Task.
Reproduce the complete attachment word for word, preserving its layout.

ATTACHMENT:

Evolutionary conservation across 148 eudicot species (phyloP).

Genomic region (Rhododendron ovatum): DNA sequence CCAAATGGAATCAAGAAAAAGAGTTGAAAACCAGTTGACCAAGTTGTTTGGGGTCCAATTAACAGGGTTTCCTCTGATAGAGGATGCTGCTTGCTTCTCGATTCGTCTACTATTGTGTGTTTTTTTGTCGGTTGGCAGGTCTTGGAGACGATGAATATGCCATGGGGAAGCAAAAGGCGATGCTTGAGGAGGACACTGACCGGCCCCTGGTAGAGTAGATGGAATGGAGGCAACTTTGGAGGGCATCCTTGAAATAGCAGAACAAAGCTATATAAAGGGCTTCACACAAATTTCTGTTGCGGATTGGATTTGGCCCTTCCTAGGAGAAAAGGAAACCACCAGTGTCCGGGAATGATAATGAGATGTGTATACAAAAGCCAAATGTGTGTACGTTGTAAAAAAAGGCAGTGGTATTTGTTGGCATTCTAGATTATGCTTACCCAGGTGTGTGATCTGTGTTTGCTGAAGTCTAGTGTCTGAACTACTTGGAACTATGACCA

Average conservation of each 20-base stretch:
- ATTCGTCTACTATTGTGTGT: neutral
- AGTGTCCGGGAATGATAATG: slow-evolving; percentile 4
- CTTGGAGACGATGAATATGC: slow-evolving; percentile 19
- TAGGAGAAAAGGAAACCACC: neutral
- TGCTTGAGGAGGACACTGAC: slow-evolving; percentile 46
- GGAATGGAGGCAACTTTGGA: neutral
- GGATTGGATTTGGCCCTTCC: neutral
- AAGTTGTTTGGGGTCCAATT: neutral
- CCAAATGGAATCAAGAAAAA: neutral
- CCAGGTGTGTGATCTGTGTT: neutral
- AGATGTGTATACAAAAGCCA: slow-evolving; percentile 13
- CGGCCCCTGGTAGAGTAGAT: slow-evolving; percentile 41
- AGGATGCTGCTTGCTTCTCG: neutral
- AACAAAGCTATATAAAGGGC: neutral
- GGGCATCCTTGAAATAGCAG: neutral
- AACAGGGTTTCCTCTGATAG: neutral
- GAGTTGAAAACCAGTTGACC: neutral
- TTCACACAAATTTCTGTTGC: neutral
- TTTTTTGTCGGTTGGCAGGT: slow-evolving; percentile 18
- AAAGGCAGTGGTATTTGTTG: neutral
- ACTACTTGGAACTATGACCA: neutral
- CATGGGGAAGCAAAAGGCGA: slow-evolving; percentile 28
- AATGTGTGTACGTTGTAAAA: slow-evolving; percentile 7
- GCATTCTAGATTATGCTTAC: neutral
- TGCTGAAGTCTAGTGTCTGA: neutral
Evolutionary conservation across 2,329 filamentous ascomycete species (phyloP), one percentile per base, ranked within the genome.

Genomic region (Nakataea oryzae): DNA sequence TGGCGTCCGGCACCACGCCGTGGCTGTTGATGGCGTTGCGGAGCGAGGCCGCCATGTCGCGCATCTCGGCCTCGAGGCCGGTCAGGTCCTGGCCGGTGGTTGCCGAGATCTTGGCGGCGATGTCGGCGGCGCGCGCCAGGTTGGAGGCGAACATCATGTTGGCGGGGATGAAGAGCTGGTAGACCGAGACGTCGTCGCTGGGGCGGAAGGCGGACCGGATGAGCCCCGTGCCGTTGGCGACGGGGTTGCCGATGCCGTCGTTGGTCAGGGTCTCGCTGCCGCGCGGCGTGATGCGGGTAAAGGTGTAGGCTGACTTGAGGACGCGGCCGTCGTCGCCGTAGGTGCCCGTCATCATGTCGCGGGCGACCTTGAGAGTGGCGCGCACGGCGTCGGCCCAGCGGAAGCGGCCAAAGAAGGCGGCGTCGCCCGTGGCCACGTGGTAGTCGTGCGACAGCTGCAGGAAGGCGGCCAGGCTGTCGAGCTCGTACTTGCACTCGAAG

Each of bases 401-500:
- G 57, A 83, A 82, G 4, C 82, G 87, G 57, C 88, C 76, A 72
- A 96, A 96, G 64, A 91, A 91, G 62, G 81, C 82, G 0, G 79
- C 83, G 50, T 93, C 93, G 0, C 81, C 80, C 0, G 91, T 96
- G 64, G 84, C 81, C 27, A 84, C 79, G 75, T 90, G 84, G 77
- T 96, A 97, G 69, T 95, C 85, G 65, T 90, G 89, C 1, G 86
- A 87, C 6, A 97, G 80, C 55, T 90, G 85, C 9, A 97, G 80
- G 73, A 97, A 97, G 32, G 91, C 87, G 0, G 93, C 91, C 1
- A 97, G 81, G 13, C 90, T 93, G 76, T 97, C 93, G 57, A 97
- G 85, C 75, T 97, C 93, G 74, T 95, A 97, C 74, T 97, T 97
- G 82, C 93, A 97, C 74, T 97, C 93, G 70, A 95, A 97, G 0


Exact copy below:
Evolutionary conservation across 148 eudicot species (phyloP).

Genomic region (Rhododendron ovatum): DNA sequence CCAAATGGAATCAAGAAAAAGAGTTGAAAACCAGTTGACCAAGTTGTTTGGGGTCCAATTAACAGGGTTTCCTCTGATAGAGGATGCTGCTTGCTTCTCGATTCGTCTACTATTGTGTGTTTTTTTGTCGGTTGGCAGGTCTTGGAGACGATGAATATGCCATGGGGAAGCAAAAGGCGATGCTTGAGGAGGACACTGACCGGCCCCTGGTAGAGTAGATGGAATGGAGGCAACTTTGGAGGGCATCCTTGAAATAGCAGAACAAAGCTATATAAAGGGCTTCACACAAATTTCTGTTGCGGATTGGATTTGGCCCTTCCTAGGAGAAAAGGAAACCACCAGTGTCCGGGAATGATAATGAGATGTGTATACAAAAGCCAAATGTGTGTACGTTGTAAAAAAAGGCAGTGGTATTTGTTGGCATTCTAGATTATGCTTACCCAGGTGTGTGATCTGTGTTTGCTGAAGTCTAGTGTCTGAACTACTTGGAACTATGACCA

Average conservation of each 20-base stretch:
- ATTCGTCTACTATTGTGTGT: neutral
- AGTGTCCGGGAATGATAATG: slow-evolving; percentile 4
- CTTGGAGACGATGAATATGC: slow-evolving; percentile 19
- TAGGAGAAAAGGAAACCACC: neutral
- TGCTTGAGGAGGACACTGAC: slow-evolving; percentile 46
- GGAATGGAGGCAACTTTGGA: neutral
- GGATTGGATTTGGCCCTTCC: neutral
- AAGTTGTTTGGGGTCCAATT: neutral
- CCAAATGGAATCAAGAAAAA: neutral
- CCAGGTGTGTGATCTGTGTT: neutral
- AGATGTGTATACAAAAGCCA: slow-evolving; percentile 13
- CGGCCCCTGGTAGAGTAGAT: slow-evolving; percentile 41
- AGGATGCTGCTTGCTTCTCG: neutral
- AACAAAGCTATATAAAGGGC: neutral
- GGGCATCCTTGAAATAGCAG: neutral
- AACAGGGTTTCCTCTGATAG: neutral
- GAGTTGAAAACCAGTTGACC: neutral
- TTCACACAAATTTCTGTTGC: neutral
- TTTTTTGTCGGTTGGCAGGT: slow-evolving; percentile 18
- AAAGGCAGTGGTATTTGTTG: neutral
- ACTACTTGGAACTATGACCA: neutral
- CATGGGGAAGCAAAAGGCGA: slow-evolving; percentile 28
- AATGTGTGTACGTTGTAAAA: slow-evolving; percentile 7
- GCATTCTAGATTATGCTTAC: neutral
- TGCTGAAGTCTAGTGTCTGA: neutral
Evolutionary conservation across 2,329 filamentous ascomycete species (phyloP), one percentile per base, ranked within the genome.

Genomic region (Nakataea oryzae): DNA sequence TGGCGTCCGGCACCACGCCGTGGCTGTTGATGGCGTTGCGGAGCGAGGCCGCCATGTCGCGCATCTCGGCCTCGAGGCCGGTCAGGTCCTGGCCGGTGGTTGCCGAGATCTTGGCGGCGATGTCGGCGGCGCGCGCCAGGTTGGAGGCGAACATCATGTTGGCGGGGATGAAGAGCTGGTAGACCGAGACGTCGTCGCTGGGGCGGAAGGCGGACCGGATGAGCCCCGTGCCGTTGGCGACGGGGTTGCCGATGCCGTCGTTGGTCAGGGTCTCGCTGCCGCGCGGCGTGATGCGGGTAAAGGTGTAGGCTGACTTGAGGACGCGGCCGTCGTCGCCGTAGGTGCCCGTCATCATGTCGCGGGCGACCTTGAGAGTGGCGCGCACGGCGTCGGCCCAGCGGAAGCGGCCAAAGAAGGCGGCGTCGCCCGTGGCCACGTGGTAGTCGTGCGACAGCTGCAGGAAGGCGGCCAGGCTGTCGAGCTCGTACTTGCACTCGAAG

Each of bases 401-500:
- G 57, A 83, A 82, G 4, C 82, G 87, G 57, C 88, C 76, A 72
- A 96, A 96, G 64, A 91, A 91, G 62, G 81, C 82, G 0, G 79
- C 83, G 50, T 93, C 93, G 0, C 81, C 80, C 0, G 91, T 96
- G 64, G 84, C 81, C 27, A 84, C 79, G 75, T 90, G 84, G 77
- T 96, A 97, G 69, T 95, C 85, G 65, T 90, G 89, C 1, G 86
- A 87, C 6, A 97, G 80, C 55, T 90, G 85, C 9, A 97, G 80
- G 73, A 97, A 97, G 32, G 91, C 87, G 0, G 93, C 91, C 1
- A 97, G 81, G 13, C 90, T 93, G 76, T 97, C 93, G 57, A 97
- G 85, C 75, T 97, C 93, G 74, T 95, A 97, C 74, T 97, T 97
- G 82, C 93, A 97, C 74, T 97, C 93, G 70, A 95, A 97, G 0